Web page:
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It is only about a mile and a half from Crotched or Forked to Raquette Lake. For about three quarters of a mile up the inlet, where Mitchell shot the deer the first night we arrived at Forked Lake, it is fair rowing to the falls—then for a half a mile you are compelled to shoulder your boats. But at length the beautiful sheet of Raquette Lake opens on the view, shining like an opal amid an interminable mass of green. Stretching away for nearly thirteen miles, it lies embosomed in the unshorn shores, and reflecting in its pellucid depths the clouds, as they float over the heavens which seem immeasurably high here in this

clear atmosphere—and presents one of the most beautiful scenes the eye ever rested upon. When, however, the mountain storm sweeps over its breast, and the confined thunder breaks and bursts upon it, it looks like any thing but a gentle being.

It is the largest body of water in this wild region, and with a shore as irregular as it could well be made. Though only thirteen miles long and six broad, it has a coast of fifty miles in extent. With its long, wooded points and promontories and deep bays, it would look, to a man placed above it, like a huge scollop. This waving outline completely deceives one, in sailing over it, as to the extent and direction of the main body of water. As you round one point, the lake seems to take a' turn, for it goes miles away, piercing the very heart of the distant forest. But, by the time a second point is weathered, a broad and beautiful surface is seen spreading in another direction. Thus there is a constant succession of new views—in fact, as you slowly float along, you seem to behold a dozen different lakes, each rivalling the other in picturesque beauty. It has three large inlets, one of which comes from the Eckford


as the hunters call

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them, Blue Mountain and Tallow Lakes, pouring a stream of crystal into its bosom. The south inlet is a river of such magnitude that it can be navigated for eight miles by a boat of a ton's burthen. The third is Brown's inlet, of almost half the size of the


Imagine this broad expanse of water in the midst of a vast wilderness, dotted with islands, with deep bays fringed with green-bold slopes reaching to the clouds, clothed with green-distant mountains enfolding mountains, all waving with the same rich verdure-blue peaks dreaming far away, and far up in the heavens, and not a sign of vegetation—not a boat to break the solitude, and you will have some idea of the sights that meet you at every turn, charming the soul into pleasure.

Thus rowing along, with no living thing but the wild bird, and wilder deer, which has come down from the mountains to drink, and raises his head as the sound of your voice is borne to his ear, to interrupt the Sabbath quietness around, you at length come in sight of "Indian Point,” so called because there was once an Indian settlement upon it. Now two huts are standing there, looking like oases in the desert, occupied by two men, who dwell thus shut out from civilized life.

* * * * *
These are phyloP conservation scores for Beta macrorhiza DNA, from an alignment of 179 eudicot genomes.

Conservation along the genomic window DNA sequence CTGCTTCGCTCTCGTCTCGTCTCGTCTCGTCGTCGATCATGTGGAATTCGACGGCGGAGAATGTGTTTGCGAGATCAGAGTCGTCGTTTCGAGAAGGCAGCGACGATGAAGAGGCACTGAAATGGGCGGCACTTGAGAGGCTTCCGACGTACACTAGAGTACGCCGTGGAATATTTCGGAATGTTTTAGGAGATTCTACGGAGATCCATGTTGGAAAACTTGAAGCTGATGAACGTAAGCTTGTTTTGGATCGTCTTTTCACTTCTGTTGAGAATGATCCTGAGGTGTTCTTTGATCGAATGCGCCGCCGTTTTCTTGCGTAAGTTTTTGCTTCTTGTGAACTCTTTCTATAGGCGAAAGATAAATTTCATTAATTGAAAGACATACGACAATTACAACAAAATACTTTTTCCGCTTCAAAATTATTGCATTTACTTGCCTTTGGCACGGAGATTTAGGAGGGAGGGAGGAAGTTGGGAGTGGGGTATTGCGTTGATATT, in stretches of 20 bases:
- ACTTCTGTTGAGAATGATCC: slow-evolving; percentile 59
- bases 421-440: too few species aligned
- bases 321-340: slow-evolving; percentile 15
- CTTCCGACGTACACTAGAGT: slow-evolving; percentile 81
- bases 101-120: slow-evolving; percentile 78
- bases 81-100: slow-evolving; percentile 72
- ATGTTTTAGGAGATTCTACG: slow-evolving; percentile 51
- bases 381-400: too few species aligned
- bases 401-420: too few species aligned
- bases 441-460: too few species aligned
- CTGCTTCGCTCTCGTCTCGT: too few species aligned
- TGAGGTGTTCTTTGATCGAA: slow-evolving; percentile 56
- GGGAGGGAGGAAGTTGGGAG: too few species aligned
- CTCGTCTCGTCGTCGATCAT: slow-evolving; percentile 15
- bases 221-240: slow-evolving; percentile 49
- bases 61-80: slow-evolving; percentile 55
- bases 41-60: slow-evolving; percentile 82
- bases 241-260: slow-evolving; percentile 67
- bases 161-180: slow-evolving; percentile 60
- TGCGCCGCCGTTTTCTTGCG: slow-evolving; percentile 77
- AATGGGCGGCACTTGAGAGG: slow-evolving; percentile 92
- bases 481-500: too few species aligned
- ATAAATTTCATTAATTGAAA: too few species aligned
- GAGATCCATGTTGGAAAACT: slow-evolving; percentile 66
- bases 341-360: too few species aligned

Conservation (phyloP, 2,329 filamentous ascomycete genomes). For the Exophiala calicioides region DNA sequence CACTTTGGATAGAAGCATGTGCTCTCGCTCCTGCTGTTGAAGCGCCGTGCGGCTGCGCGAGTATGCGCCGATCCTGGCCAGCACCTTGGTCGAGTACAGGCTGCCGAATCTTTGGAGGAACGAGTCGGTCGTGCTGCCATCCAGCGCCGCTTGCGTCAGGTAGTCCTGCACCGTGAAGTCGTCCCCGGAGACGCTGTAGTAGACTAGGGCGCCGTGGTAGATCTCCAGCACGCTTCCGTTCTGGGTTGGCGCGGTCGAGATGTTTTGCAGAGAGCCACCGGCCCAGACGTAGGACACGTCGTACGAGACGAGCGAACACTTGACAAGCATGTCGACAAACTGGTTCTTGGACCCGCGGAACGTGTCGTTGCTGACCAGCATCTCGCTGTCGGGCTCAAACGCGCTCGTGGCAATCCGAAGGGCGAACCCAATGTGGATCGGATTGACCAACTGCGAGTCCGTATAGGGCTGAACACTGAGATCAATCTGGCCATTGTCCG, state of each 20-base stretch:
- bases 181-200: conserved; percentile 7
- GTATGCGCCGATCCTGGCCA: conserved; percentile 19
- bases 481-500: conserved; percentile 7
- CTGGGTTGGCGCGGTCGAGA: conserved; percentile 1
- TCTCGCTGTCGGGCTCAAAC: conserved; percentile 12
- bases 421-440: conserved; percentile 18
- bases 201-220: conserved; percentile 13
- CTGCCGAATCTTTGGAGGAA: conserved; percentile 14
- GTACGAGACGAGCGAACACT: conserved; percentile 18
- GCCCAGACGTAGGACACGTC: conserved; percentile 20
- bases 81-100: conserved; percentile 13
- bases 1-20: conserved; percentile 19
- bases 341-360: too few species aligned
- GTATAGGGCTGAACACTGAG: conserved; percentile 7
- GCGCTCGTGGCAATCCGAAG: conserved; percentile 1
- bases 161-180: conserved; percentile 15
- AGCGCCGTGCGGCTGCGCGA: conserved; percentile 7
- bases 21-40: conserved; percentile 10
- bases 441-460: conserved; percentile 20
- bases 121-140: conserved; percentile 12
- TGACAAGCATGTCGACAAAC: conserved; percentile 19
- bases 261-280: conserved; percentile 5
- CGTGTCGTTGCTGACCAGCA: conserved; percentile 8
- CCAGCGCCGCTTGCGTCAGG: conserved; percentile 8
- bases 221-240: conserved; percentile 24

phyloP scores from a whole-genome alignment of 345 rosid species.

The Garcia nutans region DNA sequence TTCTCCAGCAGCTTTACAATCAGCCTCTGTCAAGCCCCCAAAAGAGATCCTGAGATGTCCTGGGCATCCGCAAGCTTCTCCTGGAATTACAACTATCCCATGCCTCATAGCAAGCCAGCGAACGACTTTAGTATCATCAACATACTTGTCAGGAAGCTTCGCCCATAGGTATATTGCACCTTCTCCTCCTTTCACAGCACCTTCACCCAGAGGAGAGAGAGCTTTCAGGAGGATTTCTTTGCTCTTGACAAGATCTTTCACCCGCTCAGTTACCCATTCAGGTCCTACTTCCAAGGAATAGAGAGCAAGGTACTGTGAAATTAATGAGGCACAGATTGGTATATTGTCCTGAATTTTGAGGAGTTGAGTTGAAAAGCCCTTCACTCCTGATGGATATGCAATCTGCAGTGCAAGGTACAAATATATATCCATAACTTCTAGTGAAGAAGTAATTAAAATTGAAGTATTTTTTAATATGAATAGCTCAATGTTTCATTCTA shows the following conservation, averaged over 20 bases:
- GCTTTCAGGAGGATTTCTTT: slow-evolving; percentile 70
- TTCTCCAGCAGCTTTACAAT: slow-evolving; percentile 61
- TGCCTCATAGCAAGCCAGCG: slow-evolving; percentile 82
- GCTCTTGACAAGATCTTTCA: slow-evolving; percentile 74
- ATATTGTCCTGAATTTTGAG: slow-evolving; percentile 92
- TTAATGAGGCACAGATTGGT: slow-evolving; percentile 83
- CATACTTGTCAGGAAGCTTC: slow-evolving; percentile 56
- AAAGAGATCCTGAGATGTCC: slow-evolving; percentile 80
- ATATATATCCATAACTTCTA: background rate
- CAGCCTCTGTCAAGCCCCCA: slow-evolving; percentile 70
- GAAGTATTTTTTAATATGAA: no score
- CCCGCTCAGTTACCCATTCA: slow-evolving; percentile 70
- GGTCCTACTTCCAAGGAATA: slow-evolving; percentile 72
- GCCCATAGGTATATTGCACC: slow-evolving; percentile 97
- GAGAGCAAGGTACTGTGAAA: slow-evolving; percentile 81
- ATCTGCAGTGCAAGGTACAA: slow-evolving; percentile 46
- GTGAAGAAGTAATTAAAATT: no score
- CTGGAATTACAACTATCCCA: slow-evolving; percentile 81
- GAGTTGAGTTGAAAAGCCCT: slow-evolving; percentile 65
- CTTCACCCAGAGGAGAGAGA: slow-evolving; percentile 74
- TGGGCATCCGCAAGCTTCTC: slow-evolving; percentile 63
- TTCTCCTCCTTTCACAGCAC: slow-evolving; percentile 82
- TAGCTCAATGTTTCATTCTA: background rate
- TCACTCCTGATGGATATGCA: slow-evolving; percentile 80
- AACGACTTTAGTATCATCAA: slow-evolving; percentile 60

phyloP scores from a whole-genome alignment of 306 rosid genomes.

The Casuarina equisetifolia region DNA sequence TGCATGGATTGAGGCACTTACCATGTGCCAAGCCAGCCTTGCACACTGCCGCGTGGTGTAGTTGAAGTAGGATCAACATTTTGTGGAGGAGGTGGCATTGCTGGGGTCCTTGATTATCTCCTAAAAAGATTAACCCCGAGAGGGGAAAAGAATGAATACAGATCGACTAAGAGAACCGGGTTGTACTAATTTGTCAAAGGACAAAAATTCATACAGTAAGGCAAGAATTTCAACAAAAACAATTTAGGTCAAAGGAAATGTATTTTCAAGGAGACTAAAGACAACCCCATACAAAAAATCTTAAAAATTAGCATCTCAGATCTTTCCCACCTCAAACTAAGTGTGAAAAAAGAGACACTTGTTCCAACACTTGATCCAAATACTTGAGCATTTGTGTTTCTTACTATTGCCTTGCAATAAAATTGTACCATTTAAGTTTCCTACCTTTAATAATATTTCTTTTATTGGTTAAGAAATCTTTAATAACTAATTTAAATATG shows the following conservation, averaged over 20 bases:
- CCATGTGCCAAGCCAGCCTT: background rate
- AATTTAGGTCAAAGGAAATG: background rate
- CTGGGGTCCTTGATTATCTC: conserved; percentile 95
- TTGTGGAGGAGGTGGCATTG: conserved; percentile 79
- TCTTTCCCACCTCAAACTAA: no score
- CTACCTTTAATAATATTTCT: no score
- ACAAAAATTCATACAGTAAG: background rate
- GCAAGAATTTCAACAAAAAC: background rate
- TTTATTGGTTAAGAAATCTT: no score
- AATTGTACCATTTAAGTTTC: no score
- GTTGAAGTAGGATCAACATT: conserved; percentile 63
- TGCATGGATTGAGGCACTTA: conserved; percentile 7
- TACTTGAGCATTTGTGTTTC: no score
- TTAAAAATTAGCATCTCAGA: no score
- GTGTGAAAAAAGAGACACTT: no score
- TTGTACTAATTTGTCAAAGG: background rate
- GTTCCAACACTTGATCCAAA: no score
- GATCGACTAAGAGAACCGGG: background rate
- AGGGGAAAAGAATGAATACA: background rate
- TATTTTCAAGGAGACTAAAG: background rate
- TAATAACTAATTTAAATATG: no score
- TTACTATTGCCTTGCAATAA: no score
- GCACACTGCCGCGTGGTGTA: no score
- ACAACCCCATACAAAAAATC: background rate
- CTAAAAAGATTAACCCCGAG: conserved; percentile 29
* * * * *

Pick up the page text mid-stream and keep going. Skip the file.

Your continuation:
These two cabins are the only ones on this whole fifty miles of coast,* and the two hunters that occupy them the only inhabitants that are or have been on the shore for the last nine years. Without a wife or child they have lived here winter and summer, as ignorant of what is going on in the great world without, and as indifferent to it as the savage of the Rocky Mountains. One of them was once a wealthy manufacturer ; but overtaken by successive misfortunes, he at length fled to the wilderness, where he has ever since lived. There is also a rumor, of some love adventure-of blasted affections followed by morbid melancholy, which is probably

ower true”—being the cause of this strange selfcxile.

However that may be, here he lives, and here he is likely to live and be buried. These two Robinson Cru. soes have cleared about ten acres of land, on which they raise such vegetables as they need, while the fishing line and rifle supplies them with meat. An easy life is theirs—no taxes to pay-no purchases to

* There are others now.

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make-and during most of the year, fish and deer and moose ready to come almost at their call.

This beautiful lake is thronged with salmon and speckled trout. Talk about Pisico Lake and Lake Pleasant, and other border waters, where fishing has become a business. Come here, if you wish to see the treasures the wilderness encloses. The most beautiful and savory trout that ever swam are found in such quantities that you can take them without even a fly, or bait of any description. 'Look at that inlet—there sits my friend B-n with a pole and line big enough to play a sturgeon with, and nothing but a piece of white paper on his coarse hook. He is skipping it, or as the fishermen call it, “skittering " it over the water, and there rises a two pounder, and there a three pounder, and a one pounder by his side-heigh ho, a full dozen of them, with their speckled, gleaming sides and wild eyes, are making the water foam about it. The hungry, unsophisticated fellows have never yet learned that there is such a thing as a hook, and dart fiercely at every object that tempts their appetite, without fear of being caught. You can sit here of a fine day, and with bait take out these speckled trout till your arms

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